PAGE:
Business leaders top the list of the professions with the most psychopaths (really, that's according to science). Which means chances are good that you're not crazy if you think that your boss or your colleague just might be a card-carrying psychopath. But how can you know for sure?
Psychologists have a detailed behavioral inventory you can use to evaluate people for (non-criminal) psychopathy. It includes things like grandiose dreams, an utter lack of remorse, and shallow emotions. (Sound like anyone you know?) But according to author Jackson MacKenzie, who was written a book about dealing with psychopaths, there might be an easier way to tell.
On the blog mindbodygreen recently, MacKenzie reports that in the course of his research, certain phrases came up again and again as being consistently used by psychopaths.
"While saying one or more of these things doesn't necessarily mean someone is a psychopath, statements like these should be seen as red flags and occasion a deeper look into whether or not your relationship is actually healthy," he writes before listing the worrying expressions, including these:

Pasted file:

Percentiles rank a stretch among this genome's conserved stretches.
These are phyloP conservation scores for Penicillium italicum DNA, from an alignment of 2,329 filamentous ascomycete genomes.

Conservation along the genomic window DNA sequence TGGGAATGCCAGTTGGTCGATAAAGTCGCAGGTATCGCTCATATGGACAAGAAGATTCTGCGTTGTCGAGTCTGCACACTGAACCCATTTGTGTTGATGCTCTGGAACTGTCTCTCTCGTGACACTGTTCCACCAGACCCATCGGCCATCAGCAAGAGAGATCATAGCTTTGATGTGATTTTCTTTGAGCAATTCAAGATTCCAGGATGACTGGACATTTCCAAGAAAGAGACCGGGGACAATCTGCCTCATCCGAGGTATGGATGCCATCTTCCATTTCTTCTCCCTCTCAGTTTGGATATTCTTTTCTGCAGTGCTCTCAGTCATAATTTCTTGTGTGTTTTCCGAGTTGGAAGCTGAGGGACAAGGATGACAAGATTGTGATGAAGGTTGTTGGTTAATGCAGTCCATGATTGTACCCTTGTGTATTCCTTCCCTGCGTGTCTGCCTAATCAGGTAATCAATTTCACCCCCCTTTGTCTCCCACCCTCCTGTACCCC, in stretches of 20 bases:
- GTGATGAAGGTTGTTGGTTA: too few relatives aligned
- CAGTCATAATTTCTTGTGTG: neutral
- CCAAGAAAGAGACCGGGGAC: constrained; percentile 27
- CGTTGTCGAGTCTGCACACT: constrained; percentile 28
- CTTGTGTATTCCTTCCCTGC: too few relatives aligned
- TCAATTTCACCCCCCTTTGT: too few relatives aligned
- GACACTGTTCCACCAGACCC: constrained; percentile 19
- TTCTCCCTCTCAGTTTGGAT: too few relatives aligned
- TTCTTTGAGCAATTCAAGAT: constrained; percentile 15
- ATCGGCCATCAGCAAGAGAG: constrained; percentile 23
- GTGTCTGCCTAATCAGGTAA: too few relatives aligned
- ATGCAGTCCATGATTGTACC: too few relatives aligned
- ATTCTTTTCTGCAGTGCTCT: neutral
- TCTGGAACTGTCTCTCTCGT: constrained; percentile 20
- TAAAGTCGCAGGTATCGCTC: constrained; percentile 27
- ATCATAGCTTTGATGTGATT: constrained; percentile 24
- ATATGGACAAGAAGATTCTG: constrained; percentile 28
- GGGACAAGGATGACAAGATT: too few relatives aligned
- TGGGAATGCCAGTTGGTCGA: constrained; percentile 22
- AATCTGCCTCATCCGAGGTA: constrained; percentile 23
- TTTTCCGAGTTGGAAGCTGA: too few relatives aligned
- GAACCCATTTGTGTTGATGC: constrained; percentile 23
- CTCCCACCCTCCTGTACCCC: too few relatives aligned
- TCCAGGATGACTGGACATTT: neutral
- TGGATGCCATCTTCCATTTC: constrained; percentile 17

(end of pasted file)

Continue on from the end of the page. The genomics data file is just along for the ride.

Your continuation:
"You overanalyze everything."
No, actually, you're an emotional predator. "Psychopaths will intentionally do things to make you feel on-edge or paranoid," claims MacKenzie. "When you question them, they accuse you of overanalyzing the situation... Psychopaths aim to make you doubt your intuition by constantly planting hints to make you feel anxious and then blaming you for having that anxiety."
"I hate drama."
"And yet, you'll soon come to discover there's more drama surrounding them than anyone you've ever known," writes MacKenzie. And what's worse, "anytime you mention your concerns or frustration, they'll declare their hatred of drama and make you feel bad for reacting to their horrible behavior."
In short, people who are genuinely drama free usually don't have much occasion to talk about the subject, and when they do, they will direct the conversation to solutions, not patently false declarations.
"You misunderstood me."
This technique is also known as 'gaslighting.' In essence, it amounts to convincing the other person the problem is all in his or her own head. A psychopath may even go so far as to deny a particularly problematic exchange ever occurred in order to suggest you're the crazy one. But be assured, you didn't misunderstand. They were being nasty, manipulative, or insane.
Of course, MacKenzie reminds readers, normal people misunderstand each other all the time and tell each other so, but they can usually come to understand each other with a little bit more conversation. A series of "misunderstandings" where you seem to exist in totally different realities should ring alarm bells, however.
Check out the complete post for several more such phrases.